The Pueblo Chemical Agent-Destruction Pilot Plant, or PCAPP, is safely destroying a stockpile of chemical weapons currently in storage at the U.S. Army Pueblo Chemical Depot.
After munitions have been drained and rinsed to remove the mustard agent for neutralization, the Munitions Treatment Unit (MTU) completes the decontamination of munition bodies. To do so, it elevates the temperature of the munitions to at least 1,000 degrees Fahrenheit (537.8 degrees Celsius) for at least 15 minutes.
Two MTUs are used at the PCAPP facility and are both located in the Agent Processing Building (APB). Each MTU is approximately 90 feet (27.4 meters) long and 10 feet (3 meters) wide. The MTUs are designed to process 4.2-inch mortar rounds (60/hour).
Drained mortar rounds are fed to the MTUs by robots. To ensure that full munitions are not placed into the MTU, each one is weighed in the Munitions Washout System (MWS) Room. Munitions are then carried on a conveyor belt, which travels slowly, through the MTU. Individual munitions take more than an hour to pass through the MTU.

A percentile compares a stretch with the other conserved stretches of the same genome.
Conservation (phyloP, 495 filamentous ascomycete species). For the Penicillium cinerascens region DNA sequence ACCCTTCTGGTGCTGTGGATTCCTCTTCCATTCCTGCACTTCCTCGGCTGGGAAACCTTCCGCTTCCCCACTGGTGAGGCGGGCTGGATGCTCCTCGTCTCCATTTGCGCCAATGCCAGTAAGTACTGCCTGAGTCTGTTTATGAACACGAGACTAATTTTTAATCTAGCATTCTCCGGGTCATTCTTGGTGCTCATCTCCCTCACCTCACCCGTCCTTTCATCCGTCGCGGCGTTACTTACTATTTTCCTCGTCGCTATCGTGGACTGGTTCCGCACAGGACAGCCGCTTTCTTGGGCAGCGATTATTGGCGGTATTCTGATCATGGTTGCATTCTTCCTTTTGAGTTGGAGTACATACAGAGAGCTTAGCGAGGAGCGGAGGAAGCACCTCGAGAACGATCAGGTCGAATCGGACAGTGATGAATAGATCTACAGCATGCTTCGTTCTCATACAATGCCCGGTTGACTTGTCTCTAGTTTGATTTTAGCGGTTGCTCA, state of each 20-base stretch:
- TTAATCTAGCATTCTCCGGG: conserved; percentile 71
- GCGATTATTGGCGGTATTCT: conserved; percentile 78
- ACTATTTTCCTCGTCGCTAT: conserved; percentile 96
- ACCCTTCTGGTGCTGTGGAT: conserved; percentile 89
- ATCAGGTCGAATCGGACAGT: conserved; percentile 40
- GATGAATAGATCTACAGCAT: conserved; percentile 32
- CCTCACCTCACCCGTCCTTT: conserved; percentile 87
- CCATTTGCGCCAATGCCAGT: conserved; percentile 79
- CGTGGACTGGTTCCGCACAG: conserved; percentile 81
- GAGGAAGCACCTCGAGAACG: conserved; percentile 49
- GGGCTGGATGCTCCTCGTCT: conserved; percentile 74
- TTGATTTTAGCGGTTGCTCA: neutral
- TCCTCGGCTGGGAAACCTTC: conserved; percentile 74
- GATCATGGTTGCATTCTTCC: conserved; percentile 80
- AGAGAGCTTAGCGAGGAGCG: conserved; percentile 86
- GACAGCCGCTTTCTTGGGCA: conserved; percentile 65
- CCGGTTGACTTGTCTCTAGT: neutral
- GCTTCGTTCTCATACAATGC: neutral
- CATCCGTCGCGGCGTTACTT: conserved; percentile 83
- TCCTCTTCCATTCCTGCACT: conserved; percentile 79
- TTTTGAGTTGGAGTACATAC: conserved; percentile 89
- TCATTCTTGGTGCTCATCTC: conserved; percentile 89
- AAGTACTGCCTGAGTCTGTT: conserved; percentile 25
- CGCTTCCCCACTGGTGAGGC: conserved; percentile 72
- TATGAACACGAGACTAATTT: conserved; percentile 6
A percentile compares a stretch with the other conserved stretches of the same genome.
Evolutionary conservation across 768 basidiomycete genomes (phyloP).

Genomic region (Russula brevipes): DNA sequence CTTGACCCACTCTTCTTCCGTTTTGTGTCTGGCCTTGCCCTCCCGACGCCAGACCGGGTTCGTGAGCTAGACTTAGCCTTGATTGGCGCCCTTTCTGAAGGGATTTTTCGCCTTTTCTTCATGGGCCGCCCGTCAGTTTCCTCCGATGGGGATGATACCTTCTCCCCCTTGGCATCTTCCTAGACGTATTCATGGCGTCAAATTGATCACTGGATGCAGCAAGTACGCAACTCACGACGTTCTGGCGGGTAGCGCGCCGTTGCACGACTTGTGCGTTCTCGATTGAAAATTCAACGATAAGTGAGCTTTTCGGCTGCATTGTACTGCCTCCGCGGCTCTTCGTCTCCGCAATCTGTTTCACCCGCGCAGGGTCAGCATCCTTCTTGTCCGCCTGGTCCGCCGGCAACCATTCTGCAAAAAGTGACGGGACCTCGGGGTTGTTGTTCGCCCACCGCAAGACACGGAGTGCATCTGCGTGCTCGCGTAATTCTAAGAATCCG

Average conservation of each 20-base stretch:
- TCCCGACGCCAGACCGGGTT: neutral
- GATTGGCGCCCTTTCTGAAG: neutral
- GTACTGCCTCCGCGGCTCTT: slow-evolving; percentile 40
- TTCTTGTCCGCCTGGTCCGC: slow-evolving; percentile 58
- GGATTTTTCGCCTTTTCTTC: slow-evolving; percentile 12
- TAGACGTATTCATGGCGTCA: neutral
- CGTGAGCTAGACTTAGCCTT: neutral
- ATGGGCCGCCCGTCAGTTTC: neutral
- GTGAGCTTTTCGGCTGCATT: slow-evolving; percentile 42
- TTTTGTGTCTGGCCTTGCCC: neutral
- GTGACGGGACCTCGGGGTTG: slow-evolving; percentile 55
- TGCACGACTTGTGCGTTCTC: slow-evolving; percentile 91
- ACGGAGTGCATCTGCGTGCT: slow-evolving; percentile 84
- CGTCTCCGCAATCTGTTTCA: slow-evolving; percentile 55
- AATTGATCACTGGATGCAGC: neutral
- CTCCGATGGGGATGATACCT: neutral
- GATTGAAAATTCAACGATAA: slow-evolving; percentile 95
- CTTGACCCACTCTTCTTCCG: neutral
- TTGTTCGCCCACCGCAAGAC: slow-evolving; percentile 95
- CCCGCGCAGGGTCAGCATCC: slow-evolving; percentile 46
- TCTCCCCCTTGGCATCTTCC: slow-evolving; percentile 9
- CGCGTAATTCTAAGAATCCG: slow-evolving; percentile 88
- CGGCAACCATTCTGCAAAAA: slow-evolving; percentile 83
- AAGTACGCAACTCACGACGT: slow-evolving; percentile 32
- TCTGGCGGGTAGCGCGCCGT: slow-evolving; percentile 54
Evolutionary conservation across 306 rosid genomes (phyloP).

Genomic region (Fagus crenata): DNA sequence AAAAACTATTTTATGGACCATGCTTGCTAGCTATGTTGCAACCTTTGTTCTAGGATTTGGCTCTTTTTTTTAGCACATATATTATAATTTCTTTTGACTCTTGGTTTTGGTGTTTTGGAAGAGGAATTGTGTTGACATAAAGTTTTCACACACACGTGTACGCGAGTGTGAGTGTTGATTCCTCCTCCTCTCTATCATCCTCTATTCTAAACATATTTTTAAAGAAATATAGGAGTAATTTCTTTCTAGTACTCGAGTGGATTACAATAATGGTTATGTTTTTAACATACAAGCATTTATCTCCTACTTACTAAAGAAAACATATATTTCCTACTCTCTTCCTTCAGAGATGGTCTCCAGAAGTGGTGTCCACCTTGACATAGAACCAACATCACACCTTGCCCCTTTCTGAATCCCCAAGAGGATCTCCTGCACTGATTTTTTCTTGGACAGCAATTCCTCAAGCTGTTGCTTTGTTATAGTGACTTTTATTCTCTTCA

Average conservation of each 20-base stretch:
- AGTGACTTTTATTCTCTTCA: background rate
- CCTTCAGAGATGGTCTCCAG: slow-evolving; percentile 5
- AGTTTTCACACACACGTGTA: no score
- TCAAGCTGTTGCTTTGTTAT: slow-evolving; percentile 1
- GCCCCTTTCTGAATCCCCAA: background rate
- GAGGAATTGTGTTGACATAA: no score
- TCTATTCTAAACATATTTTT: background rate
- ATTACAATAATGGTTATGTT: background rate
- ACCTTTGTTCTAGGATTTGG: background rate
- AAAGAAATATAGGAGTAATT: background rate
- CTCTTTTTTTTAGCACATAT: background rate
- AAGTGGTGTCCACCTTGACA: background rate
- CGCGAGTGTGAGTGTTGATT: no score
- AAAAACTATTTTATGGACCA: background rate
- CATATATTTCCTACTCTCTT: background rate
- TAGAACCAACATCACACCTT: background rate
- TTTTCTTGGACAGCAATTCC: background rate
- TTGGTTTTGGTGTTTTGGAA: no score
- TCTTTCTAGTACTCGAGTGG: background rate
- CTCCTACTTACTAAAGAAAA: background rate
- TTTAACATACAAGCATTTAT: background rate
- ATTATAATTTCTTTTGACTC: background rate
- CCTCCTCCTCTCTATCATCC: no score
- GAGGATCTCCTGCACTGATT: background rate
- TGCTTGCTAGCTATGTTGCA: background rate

The heated portion of the MTU is divided into six zones. The temperature of the munitions increases at a controlled rate and then maintained to complete the decontamination process. A cooling section follows the heating zones to reduce the temperature of munitions and the belt conveyor.
Decontaminated mortar rounds exit the cooling section of the MTU. Gases from the MTU are discharged to the PCAPP off-gas treatment system. Decontaminated munition bodies are deposited into containers to await off-site shipping.
A portion of the mortar rounds will be safely destroyed in PCAPP’s Static Detonation Chamber units using a thermal destruction method.
The Program Executive Office, Assembled Chemical Weapons Alternatives is responsible for completing stockpile destruction operations by the Chemical Weapons Convention treaty commitment of Sept. 30, 2023. U.S. public law mandates stockpile destruction by Dec. 31, 2023.